|Publication number||US4107664 A|
|Application number||US 05/702,538|
|Publication date||Aug 15, 1978|
|Filing date||Jul 6, 1976|
|Priority date||Jul 6, 1976|
|Publication number||05702538, 702538, US 4107664 A, US 4107664A, US-A-4107664, US4107664 A, US4107664A|
|Inventors||Francis C. Marino|
|Original Assignee||Burroughs Corporation|
|Export Citation||BiBTeX, EndNote, RefMan|
|Patent Citations (6), Referenced by (24), Classifications (6), Legal Events (2)|
|External Links: USPTO, USPTO Assignment, Espacenet|
This invention pertains to display systems and more particularly to such display systems utilizing raster scans.
In the many areas there is a need for systems which display text. Of the many areas, computer terminals and word processors rely heavily on visual displays using cathode-ray tubes. In cathode ray tube (CRT) displays, the electron beam is moved to different points of the screen to paint the graphics of the text. There are three general techniques for generating the characters. In one technique, there is a stencil within the tube and the electron beam is first directed to the position in the stencil having the desired graphics and after the beam is shaped by the opening it is directed to the desired position on the screen. Such devices as represented by the Charactron have very expensive electron deflecting structures and have limited font capacity. The second technique utilized vector or segment generators and is exemplified by U.S. Pat. Nos. 3,579,023 and 3,335,416. Such generators require complicated electronics using stabilized analog operational amplifiers. The third technique is borrowed from conventional television receivers and is ideally suited for inexpensive mass produced displays.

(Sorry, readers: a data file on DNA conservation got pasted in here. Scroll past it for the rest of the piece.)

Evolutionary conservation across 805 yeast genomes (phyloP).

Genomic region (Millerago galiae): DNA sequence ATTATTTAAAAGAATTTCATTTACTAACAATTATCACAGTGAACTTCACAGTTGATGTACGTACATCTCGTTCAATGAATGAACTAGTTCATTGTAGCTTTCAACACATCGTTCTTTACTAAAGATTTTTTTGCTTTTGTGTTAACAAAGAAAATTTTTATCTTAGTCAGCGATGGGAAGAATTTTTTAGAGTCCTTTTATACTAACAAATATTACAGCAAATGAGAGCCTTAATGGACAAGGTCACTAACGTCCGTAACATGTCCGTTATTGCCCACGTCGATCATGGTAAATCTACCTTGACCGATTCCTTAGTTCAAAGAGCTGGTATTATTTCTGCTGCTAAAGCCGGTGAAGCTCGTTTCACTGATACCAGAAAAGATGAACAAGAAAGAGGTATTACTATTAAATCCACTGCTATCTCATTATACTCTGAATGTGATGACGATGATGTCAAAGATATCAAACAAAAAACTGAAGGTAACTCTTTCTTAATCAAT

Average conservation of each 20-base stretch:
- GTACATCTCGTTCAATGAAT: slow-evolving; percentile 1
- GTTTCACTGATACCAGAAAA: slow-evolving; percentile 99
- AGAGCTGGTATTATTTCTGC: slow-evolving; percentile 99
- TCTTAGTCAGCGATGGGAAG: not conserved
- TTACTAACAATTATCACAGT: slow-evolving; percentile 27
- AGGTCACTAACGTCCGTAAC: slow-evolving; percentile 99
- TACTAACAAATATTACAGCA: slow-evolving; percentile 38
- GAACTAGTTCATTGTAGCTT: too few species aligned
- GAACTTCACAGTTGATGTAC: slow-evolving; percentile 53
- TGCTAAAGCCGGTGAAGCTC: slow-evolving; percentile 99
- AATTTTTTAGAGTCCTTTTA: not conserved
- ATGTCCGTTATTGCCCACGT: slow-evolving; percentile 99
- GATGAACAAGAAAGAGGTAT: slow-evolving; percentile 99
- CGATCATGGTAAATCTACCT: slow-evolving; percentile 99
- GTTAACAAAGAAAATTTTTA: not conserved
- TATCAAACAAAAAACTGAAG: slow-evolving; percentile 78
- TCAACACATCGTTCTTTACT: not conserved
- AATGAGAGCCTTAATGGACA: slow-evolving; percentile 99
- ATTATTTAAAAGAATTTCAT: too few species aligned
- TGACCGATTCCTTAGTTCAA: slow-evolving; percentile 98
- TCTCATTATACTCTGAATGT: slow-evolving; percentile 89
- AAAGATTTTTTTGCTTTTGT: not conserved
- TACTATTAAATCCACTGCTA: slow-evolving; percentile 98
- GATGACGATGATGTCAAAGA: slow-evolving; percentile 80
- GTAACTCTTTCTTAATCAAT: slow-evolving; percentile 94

The third technique relies on the generation of a scanning raster comprising a plurality of parallel sweeps of the beam across the screen. During the sweeps, the beam is intensity modulated to form the graphics. One variation as exemplified in U.S. Pat. No. 3,471,848 generates a raster of vertical lines and the graphic is "painted" by means of strokes. This variation is popular when high quality characters are desired. Another variation as exemplified in U.S. Pat. No. 3,803,583 which generates a raster of horizontal lines and the graphic is "painted" by dots. This second variation has been very popular for relatively low cost displays used in word processors and computer terminals having CRT monitors.
In CRT monitors utilizing dot matrices and raster scans, the line scanning can be performed using either sequential or interlaced techniques. For given horizontal and vertical sweep rates twice the total number of graphics can be displayed on the CRT screen using interlaced scanning rather than sequential scanning. With vertical sweep rates of 60 Hz or 50 Hz, flicker, or interline scintillation, is present with interlaced scanning whereas no flicker is noticeable with sequential scanning. For this reason sequential scanning is preferred except where the quantity of data to be displayed forces the designer to employ interlaced scanning.